A READING-TOUR WITH CABLE
Every little while Mark Twain had a fever of play-writing, and it was about this time that he collaborated with W. D. Howells on a second Colonel Sellers play. It was a lively combination.
Once to the writer Howells said: “Clemens took one scene and I another. We had loads of fun about it. We cracked our sides laughing over it as we went along. We thought it mighty good, and I think to this day it was mighty good.”
But actors and managers did not agree with them. Raymond, who had played the original Sellers, declared that in this play the Colonel had not become merely a visionary, but a lunatic. The play was offered elsewhere, and finally Mark Twain produced it at his own expense. But perhaps the public agreed with Raymond, for the venture did not pay.
It was about a year after this (the winter of 1884-5) that Mark Twain went back to the lecture platform—or rather, he joined with George W. Cable in a reading-tour. Cable had been giving readings on his own account from his wonderful Creole stories, and had visited Mark Twain in Hartford. While there he had been taken down with the mumps, and it was during his convalescence that the plan for a combined reading-tour had been made. This was early in the year, and the tour was to begin in the autumn.
Cable, meantime, having quite recovered, conceived a plan to repay Mark Twain’s hospitality. It was to be an April-fool—a great complimentary joke. A few days before the first of the month he had a “private and confidential” circular letter printed, and mailed it to one hundred and fifty of Mark Twain’s friends and admirers in Boston, New York, and elsewhere, asking that they send the humorist a letter to arrive April 1, requesting his autograph. It would seem that each one receiving this letter must have responded to it, for on the morning of April 1st an immense pile of letters was unloaded on Mark Twain’s table. He did not know what to make of it, and Mrs. Clemens, who was party to the joke, slyly watched results. They were the most absurd requests for autographs ever written. He was fooled and mystified at first, then realizing the nature and magnitude of the joke, he entered into it fully-delighted, of course, for it was really a fine compliment. Some of the letters asked for autographs by the yard, some by the pound. Some commanded him to sit down and copy a few chapters from “The Innocents Abroad.” Others asked that his autograph be attached to a check. John Hay requested that he copy a hymn, a few hundred lines of Young’s “Night Thoughts,” etc., and added:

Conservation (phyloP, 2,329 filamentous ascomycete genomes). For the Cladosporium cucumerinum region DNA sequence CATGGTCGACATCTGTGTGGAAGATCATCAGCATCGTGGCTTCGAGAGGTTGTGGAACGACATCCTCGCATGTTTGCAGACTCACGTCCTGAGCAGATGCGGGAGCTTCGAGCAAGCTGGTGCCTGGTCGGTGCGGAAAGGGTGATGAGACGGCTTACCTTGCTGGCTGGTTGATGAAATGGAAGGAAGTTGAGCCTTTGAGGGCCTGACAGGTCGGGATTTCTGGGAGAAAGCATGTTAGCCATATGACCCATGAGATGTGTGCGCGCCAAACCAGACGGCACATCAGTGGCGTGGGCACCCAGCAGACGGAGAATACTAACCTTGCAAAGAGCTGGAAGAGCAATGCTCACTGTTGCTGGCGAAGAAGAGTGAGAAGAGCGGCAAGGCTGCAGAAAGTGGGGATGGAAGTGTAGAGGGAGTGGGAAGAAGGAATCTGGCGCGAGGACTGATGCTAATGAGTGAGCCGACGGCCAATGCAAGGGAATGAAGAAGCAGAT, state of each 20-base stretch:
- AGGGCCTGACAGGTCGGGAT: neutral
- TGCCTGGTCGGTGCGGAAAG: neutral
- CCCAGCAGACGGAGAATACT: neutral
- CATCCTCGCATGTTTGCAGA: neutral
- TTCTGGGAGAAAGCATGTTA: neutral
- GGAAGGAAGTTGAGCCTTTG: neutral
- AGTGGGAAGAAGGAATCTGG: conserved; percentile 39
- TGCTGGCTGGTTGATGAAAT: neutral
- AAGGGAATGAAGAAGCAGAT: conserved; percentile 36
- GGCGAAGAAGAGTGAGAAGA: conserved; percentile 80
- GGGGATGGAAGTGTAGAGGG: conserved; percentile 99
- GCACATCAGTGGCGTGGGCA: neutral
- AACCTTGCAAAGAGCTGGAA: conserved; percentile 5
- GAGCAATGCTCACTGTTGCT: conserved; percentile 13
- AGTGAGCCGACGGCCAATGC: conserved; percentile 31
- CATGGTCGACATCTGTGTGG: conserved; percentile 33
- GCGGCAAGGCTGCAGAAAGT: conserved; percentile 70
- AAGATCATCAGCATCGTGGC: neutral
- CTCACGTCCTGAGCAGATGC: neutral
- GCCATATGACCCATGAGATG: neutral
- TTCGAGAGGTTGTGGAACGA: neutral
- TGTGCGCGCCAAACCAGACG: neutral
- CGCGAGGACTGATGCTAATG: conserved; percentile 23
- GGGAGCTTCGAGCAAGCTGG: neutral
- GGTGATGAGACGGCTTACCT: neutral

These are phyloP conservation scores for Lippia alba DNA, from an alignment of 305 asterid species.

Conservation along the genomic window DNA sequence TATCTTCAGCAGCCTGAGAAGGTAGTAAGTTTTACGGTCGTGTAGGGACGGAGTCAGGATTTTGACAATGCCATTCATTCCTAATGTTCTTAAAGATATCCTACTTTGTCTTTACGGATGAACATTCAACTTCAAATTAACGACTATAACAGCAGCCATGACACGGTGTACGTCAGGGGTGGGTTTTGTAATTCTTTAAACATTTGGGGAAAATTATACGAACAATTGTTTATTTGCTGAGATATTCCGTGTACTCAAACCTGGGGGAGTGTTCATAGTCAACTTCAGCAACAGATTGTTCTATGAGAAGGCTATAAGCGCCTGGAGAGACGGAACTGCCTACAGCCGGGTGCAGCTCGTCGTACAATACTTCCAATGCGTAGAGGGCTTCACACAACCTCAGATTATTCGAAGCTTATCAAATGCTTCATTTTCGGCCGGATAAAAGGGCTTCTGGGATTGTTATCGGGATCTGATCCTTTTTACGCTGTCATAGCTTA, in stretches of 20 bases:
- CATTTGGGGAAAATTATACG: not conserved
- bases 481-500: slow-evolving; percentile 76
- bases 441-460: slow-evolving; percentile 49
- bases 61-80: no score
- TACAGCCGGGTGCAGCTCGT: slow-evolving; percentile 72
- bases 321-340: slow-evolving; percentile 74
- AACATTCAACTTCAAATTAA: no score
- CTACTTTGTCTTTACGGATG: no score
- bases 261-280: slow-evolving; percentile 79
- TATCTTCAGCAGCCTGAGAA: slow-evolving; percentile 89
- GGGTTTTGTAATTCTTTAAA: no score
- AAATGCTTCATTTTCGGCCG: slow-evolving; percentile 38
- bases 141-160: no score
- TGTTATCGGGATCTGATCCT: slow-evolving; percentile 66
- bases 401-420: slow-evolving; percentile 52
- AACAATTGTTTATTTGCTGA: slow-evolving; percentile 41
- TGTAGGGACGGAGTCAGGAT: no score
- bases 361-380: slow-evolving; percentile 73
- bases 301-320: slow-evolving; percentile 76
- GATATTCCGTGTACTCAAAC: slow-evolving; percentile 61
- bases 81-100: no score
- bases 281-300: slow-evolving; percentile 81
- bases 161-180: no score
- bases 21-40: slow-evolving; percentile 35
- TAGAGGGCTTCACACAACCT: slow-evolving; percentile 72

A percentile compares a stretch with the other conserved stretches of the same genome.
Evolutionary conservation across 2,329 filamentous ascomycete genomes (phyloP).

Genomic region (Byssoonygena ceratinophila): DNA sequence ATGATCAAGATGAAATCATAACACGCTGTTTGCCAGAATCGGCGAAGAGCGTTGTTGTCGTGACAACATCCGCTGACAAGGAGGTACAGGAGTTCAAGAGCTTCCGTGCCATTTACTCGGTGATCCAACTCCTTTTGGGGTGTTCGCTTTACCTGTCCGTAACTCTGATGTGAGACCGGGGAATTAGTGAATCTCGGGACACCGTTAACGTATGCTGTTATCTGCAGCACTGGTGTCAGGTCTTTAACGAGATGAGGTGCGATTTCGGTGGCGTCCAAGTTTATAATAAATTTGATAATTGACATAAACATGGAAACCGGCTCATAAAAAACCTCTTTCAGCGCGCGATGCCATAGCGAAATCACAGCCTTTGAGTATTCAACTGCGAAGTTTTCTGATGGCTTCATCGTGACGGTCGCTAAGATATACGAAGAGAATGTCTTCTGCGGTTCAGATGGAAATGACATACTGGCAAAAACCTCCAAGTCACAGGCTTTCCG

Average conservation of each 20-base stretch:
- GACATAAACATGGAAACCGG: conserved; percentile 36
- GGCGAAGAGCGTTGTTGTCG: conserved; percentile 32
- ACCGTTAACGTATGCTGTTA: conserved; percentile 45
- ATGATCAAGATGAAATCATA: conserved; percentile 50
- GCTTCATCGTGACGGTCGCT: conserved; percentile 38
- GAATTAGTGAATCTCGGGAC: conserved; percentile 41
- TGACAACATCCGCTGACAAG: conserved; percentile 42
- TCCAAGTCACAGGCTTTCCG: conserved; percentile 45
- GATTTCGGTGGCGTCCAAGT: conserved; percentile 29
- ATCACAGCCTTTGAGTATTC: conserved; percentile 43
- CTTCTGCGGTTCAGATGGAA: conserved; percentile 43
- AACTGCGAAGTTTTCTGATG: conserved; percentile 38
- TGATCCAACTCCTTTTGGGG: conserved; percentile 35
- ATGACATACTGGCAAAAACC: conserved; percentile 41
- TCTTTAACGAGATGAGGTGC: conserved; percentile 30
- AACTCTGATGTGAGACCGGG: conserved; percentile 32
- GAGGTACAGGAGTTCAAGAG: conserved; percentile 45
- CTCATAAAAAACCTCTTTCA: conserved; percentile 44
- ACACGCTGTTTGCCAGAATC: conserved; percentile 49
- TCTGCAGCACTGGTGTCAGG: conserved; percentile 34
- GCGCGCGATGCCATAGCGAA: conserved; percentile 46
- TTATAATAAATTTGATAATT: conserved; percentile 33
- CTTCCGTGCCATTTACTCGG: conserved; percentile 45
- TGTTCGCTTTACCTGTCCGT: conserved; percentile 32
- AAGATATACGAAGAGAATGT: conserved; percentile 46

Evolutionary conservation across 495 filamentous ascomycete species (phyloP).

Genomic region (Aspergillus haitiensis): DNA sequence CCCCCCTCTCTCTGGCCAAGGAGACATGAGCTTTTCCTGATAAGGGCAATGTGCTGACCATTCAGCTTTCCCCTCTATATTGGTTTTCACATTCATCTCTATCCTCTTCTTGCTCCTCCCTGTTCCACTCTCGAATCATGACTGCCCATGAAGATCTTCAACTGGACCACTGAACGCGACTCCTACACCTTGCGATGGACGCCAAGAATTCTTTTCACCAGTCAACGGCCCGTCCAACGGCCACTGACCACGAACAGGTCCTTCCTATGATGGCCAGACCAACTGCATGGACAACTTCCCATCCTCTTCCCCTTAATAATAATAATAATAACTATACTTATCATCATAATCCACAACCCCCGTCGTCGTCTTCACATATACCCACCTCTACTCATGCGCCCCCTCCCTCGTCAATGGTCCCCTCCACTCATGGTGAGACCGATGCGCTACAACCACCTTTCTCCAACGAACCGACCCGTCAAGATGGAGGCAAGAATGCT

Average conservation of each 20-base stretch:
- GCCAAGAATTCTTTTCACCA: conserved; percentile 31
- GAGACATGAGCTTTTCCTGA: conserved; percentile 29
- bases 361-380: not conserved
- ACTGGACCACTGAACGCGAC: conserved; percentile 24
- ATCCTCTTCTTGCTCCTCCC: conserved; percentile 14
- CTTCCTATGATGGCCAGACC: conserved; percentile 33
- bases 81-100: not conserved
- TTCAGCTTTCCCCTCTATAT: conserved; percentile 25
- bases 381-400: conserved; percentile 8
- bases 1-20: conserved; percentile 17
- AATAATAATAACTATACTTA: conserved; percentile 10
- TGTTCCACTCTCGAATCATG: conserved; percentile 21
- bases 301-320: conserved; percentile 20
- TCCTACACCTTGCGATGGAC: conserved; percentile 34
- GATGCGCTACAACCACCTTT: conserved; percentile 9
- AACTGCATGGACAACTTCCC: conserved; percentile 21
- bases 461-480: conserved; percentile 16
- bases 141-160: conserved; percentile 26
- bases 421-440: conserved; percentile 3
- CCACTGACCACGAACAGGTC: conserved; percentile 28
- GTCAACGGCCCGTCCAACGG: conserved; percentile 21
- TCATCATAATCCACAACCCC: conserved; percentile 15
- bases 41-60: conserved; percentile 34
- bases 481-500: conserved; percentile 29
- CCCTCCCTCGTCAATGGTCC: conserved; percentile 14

“I want my boy to form a taste
for serious and elevated poetry, and
it will add considerable commercial value to have it in your
Altogether, the reading of the letters gave Mark Twain a delightful day.